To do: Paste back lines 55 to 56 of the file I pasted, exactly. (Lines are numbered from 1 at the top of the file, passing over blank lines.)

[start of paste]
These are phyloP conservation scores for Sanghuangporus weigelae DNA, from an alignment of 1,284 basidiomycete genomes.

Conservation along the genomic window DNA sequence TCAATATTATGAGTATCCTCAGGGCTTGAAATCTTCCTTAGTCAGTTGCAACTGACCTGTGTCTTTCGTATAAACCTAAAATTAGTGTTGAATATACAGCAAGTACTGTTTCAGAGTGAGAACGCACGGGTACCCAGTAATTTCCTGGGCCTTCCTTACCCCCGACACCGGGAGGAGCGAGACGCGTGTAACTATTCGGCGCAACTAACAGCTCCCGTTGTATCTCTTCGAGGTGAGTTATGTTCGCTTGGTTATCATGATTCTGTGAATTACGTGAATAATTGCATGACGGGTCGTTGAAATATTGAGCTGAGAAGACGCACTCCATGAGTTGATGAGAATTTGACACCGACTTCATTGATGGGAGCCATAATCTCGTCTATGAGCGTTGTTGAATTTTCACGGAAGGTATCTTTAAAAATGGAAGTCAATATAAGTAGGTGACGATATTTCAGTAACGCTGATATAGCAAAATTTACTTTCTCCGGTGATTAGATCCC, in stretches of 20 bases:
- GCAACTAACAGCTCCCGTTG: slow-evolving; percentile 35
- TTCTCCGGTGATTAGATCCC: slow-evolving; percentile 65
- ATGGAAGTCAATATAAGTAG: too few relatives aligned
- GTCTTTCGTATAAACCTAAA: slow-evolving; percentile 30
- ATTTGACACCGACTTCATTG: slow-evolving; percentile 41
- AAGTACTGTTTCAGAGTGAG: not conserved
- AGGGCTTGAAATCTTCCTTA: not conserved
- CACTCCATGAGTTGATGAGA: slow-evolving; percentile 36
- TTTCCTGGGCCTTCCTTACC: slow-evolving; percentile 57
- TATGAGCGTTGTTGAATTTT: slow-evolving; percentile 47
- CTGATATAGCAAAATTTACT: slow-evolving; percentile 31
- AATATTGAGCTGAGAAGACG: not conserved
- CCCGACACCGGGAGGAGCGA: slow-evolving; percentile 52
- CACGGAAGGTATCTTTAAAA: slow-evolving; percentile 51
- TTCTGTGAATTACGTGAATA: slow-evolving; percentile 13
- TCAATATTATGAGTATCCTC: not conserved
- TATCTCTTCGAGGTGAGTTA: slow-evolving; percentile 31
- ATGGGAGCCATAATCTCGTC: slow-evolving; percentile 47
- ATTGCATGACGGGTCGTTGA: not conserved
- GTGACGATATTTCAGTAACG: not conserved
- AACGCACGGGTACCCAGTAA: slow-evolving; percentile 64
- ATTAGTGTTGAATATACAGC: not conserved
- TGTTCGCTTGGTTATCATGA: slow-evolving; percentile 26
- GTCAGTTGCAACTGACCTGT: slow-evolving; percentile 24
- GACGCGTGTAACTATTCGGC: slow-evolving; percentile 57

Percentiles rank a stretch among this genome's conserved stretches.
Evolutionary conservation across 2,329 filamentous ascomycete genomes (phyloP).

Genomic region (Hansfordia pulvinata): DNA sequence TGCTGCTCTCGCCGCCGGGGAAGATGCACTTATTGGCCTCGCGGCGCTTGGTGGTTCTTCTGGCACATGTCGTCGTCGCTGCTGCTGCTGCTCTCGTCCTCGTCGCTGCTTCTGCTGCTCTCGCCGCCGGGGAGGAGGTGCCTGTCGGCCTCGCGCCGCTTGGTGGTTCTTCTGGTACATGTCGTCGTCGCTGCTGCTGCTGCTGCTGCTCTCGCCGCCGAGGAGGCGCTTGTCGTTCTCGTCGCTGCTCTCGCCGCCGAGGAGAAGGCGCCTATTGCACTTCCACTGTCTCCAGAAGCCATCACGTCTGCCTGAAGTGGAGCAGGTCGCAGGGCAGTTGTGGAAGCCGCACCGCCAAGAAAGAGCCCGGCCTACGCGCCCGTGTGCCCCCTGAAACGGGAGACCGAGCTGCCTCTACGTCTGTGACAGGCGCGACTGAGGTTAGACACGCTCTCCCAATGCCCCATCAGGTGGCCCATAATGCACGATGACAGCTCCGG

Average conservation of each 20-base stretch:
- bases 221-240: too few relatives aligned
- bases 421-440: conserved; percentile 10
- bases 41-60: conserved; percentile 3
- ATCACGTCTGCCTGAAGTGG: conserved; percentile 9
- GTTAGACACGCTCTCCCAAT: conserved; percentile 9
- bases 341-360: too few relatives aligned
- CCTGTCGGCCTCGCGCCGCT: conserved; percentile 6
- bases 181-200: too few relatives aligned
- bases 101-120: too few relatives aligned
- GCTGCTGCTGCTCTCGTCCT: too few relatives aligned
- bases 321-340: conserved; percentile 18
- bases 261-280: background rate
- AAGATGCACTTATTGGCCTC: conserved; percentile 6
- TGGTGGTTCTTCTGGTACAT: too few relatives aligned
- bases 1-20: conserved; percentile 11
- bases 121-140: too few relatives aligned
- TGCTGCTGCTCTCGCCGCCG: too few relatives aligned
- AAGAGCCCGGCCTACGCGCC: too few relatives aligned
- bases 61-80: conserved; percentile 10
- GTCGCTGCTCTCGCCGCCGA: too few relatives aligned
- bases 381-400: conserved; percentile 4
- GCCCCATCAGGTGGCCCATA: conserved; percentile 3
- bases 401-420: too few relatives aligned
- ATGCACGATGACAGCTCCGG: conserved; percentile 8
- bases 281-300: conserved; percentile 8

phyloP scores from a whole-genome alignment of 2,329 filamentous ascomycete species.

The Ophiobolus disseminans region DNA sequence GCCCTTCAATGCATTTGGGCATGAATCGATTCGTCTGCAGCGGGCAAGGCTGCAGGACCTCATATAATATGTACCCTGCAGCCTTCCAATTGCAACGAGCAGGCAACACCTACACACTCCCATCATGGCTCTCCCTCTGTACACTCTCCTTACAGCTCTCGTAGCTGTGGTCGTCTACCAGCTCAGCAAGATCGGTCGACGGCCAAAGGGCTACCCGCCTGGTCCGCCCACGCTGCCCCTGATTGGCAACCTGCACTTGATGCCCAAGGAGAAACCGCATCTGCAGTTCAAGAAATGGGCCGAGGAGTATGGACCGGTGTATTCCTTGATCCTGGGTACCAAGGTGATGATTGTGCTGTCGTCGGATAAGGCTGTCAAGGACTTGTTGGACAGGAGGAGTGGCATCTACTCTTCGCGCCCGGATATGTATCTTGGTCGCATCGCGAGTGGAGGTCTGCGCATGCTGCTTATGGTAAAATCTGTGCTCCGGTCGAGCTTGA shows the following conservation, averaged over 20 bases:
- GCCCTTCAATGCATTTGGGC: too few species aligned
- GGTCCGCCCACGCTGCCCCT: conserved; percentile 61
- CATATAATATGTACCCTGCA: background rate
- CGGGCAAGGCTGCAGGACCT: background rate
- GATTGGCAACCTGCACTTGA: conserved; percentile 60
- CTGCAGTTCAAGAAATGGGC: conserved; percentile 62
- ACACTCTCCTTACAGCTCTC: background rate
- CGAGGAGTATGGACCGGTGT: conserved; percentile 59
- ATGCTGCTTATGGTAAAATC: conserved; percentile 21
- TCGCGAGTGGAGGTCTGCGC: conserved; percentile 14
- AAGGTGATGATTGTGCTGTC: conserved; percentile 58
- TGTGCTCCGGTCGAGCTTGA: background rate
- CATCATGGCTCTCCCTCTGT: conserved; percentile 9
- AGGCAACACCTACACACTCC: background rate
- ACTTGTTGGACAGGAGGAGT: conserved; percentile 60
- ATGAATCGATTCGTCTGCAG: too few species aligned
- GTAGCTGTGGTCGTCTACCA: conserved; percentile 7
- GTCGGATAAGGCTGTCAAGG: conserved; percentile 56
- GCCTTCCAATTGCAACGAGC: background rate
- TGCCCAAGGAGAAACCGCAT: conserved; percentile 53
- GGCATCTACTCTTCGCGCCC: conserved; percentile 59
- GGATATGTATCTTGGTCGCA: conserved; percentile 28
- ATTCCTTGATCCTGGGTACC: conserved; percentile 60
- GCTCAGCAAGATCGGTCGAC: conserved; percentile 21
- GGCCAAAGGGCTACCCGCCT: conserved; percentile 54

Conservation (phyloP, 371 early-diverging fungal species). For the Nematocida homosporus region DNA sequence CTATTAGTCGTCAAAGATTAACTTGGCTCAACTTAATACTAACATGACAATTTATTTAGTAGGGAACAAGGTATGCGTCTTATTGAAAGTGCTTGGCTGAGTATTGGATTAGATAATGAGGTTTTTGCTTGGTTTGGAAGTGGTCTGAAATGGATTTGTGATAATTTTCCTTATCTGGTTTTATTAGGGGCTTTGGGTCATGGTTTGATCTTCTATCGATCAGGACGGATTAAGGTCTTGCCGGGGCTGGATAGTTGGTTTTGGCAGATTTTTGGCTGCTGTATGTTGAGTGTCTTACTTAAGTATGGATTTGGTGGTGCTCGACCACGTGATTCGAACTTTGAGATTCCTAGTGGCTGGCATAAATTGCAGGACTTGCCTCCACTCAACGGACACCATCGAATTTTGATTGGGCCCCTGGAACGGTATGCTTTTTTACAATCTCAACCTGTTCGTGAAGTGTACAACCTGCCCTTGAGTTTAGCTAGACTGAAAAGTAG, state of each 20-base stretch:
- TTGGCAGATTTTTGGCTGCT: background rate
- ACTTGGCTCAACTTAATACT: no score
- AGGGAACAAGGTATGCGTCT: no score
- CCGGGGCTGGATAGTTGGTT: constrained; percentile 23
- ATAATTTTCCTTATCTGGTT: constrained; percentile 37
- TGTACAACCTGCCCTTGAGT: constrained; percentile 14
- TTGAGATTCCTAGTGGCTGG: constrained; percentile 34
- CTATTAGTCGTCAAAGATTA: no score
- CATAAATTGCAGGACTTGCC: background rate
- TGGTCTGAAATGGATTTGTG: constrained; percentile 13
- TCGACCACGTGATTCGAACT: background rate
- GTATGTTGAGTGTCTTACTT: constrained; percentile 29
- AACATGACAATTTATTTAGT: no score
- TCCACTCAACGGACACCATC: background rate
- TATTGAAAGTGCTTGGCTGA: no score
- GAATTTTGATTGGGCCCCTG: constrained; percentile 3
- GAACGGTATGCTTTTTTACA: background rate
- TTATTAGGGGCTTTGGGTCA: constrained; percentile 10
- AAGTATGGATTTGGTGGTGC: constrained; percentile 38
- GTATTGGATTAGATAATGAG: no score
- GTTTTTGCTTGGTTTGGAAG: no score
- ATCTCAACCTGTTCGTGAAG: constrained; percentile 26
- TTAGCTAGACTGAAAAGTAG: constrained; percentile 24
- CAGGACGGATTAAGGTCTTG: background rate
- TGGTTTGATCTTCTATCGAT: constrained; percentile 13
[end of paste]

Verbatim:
- ATGCACGATGACAGCTCCGG: conserved; percentile 8
- bases 281-300: conserved; percentile 8